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Threema the Secure Messenger

Threema v. 4.6.2 on iOS, and v. 4.41 Build 3000635 on Android,  advertises that it is a secure communication application which can keep its user’s data away from hackers, corporations, and governments. They advertise that they keep very little data on the server. Threema writes that mobile user files are stored encrypted. To obtain more detailed information please visit https://threema.ch/en . In my research here the backup data from Threema must be created and is password protected (set by user) on Android v. 7. The backup up data (Android v. 7) is created within the application itself, and is not present either in a full dump or a general device backup, unless the user creates the backup in the application.  Another feature the user can set on Android version is the ability to Auto-save to gallery, if this is selected the images (incoming or outgoing) are stored unencrypted. The user can also set a locking mechanism and a passphrase (used to unlock encryption) in the Security setting.  On iOS version the user can set an application passcode lock, and select to erase all data after 10 failed attempts. The user in the Media setting can select to automatically save media in “Photos” application. Finally, in the Advanced setting the user can select to collect a “Debug Log” which can be used to independently verify Threema’s end-to-end encryption.

To begin with, Threema is not a free application whether on Android or iOS. The application fee is $2.99, and the chats, under the conditions of this research, were found in state.  I purchased the Threema application through Google Play on my Samsung Galaxy S6 test device, running Android v. 7, this device is rooted. I also paid for the Threema application through the Apple App Store on my iPhone 7, running iOS 13.3.1, and is checkra1ned.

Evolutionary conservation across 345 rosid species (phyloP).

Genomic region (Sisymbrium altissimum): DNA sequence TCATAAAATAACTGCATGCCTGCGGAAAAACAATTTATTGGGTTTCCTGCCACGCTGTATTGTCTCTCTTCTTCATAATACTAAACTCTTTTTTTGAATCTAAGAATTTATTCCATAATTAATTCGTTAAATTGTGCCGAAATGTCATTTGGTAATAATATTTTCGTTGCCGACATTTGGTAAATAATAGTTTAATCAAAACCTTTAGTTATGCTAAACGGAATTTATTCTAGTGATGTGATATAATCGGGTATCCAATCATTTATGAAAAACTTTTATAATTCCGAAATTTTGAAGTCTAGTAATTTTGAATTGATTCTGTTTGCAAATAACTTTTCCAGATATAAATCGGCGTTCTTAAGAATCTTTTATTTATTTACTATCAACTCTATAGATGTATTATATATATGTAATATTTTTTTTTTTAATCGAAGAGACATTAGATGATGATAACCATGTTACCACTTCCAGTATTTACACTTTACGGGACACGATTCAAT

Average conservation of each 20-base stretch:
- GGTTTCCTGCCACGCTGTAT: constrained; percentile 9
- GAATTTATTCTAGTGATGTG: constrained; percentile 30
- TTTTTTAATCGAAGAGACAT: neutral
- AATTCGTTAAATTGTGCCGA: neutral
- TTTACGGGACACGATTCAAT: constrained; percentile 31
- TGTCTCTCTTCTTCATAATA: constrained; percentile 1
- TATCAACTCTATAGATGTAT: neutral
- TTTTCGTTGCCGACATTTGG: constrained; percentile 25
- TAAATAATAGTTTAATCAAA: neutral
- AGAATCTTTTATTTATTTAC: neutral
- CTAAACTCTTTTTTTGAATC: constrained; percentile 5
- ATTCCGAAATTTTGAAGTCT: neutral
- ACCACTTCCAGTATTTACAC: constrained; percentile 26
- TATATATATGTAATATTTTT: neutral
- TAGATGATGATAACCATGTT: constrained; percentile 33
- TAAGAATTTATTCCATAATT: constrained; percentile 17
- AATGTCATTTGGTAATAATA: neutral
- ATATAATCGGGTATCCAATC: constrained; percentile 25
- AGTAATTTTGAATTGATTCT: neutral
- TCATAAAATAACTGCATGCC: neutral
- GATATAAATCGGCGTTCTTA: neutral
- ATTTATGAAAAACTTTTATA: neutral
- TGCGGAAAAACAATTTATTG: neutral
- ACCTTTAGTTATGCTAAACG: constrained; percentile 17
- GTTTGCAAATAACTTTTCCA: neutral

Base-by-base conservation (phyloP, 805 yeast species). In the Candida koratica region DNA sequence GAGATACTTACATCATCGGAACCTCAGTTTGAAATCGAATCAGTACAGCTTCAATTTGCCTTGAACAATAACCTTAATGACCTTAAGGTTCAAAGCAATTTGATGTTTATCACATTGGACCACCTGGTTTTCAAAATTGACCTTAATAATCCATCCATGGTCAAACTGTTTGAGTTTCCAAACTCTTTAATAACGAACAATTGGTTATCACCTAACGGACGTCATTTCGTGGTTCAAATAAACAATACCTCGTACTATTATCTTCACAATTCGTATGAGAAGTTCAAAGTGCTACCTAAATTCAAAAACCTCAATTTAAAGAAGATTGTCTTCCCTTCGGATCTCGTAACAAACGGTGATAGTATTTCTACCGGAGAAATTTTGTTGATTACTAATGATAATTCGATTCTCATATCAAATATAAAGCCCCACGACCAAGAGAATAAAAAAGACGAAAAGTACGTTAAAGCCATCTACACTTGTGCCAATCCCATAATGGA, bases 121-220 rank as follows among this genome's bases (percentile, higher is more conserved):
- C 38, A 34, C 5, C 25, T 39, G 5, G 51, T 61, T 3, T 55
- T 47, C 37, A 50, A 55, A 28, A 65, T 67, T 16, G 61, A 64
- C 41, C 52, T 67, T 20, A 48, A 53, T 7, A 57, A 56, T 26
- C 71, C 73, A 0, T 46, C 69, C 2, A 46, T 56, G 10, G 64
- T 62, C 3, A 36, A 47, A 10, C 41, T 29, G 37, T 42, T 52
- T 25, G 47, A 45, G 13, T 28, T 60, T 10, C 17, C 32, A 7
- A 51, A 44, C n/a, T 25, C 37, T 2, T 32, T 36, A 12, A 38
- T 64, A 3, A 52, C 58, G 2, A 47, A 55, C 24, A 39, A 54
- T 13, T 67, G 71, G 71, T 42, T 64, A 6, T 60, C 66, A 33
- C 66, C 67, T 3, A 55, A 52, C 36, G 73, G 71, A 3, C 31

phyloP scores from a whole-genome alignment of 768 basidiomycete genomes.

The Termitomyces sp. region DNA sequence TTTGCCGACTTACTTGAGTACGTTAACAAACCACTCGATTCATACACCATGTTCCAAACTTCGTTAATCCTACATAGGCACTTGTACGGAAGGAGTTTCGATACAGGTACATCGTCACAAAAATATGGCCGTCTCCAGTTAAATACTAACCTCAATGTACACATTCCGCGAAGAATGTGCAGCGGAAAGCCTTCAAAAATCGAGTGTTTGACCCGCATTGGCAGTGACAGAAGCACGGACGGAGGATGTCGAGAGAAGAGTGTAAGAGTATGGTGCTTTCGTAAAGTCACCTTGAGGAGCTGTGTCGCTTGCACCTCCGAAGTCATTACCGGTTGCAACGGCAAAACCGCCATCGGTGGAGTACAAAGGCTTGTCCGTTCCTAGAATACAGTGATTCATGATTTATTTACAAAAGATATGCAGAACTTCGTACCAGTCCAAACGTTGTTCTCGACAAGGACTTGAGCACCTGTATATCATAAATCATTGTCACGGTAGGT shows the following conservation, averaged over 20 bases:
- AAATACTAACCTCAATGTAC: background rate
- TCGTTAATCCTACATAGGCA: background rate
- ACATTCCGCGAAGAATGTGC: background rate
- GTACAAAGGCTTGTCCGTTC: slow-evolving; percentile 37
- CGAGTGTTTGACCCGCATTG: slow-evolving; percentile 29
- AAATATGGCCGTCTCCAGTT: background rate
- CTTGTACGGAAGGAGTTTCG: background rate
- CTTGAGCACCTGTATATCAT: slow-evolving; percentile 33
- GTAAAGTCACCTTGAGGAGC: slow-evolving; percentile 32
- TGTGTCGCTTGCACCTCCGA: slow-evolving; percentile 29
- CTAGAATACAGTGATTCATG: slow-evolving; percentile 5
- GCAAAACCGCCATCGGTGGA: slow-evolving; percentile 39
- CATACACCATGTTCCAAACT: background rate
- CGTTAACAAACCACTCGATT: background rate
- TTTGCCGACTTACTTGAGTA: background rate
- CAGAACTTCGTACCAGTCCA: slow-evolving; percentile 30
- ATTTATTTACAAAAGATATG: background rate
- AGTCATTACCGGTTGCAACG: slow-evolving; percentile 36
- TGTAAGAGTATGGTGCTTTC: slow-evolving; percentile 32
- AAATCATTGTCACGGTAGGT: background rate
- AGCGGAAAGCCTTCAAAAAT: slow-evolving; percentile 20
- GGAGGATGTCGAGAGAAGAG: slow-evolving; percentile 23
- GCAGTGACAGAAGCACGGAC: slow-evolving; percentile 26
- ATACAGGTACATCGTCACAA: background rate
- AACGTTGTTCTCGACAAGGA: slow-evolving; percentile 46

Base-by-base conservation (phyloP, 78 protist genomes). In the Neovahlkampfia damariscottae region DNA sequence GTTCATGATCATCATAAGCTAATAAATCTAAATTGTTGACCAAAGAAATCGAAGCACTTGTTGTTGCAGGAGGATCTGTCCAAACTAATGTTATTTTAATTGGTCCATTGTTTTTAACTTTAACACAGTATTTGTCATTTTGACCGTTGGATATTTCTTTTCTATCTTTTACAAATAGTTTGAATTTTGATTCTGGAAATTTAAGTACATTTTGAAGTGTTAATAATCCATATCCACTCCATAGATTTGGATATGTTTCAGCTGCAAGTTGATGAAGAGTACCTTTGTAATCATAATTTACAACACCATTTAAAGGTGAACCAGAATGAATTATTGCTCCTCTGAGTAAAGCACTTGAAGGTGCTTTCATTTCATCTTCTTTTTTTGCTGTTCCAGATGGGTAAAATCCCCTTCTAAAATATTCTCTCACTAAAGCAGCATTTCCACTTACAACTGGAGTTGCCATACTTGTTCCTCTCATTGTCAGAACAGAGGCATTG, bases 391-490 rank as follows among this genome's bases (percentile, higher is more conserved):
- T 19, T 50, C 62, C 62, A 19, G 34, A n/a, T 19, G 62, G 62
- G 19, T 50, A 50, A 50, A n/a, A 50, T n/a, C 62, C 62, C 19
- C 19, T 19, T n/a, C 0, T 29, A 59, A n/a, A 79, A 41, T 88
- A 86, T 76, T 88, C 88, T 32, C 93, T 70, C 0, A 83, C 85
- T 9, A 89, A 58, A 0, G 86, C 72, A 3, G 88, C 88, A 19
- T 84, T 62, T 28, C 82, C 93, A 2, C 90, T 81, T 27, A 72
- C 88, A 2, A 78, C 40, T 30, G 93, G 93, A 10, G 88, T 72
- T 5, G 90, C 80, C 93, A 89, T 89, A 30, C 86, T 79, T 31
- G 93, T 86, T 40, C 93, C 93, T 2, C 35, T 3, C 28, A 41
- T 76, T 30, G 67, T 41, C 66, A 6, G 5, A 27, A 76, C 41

Starting with the Samsung Galaxy S6 device I opened the application and set up the account for Brian Thompson, profile of Brithomp55, then you are requested to draw a pattern to set up the user’s ID, Brian’s Threema ID is 2T6KCAJC, Key Fingerprint aa6b8015c8704c77fb93d4391Qaf97ea. Once Brian’s account was set up I proceeded to set up Lorie’s account.

Then I set up the account on the iPhone7 test device. I did not set any settings either on the Samsung Galaxy S6 or the iPhone 7. I used the application as is when it is downloaded.

Next, I began populating both devices with data. I started by sending a chat message from Brian Thompson’s acct. to Lorie Hermesdorf acct. Here in the chat you use the account user’s ThreemaID to send a text message. Then, I sent Brian Thompson a text message using Brian’s ThreemaID. Included in the message is an attached image file.

Now for the analysis. I will begin with,

 Threema on iOS

I created an iOS backup (encrypted) on my MacBookPro. I then downloaded the iBackupViewer v. 4.1600 application from the Apple store. I opened the iOS backup in iBackupViewer and selected file tree. I then located the folder in AppDomainGroup/group.ch.threema. Upon opening the folder, I located a file ThreemaData.sqlite I exported this file to my MacBookPro desktop. Next, I opened this file using DB Browser for SQLite.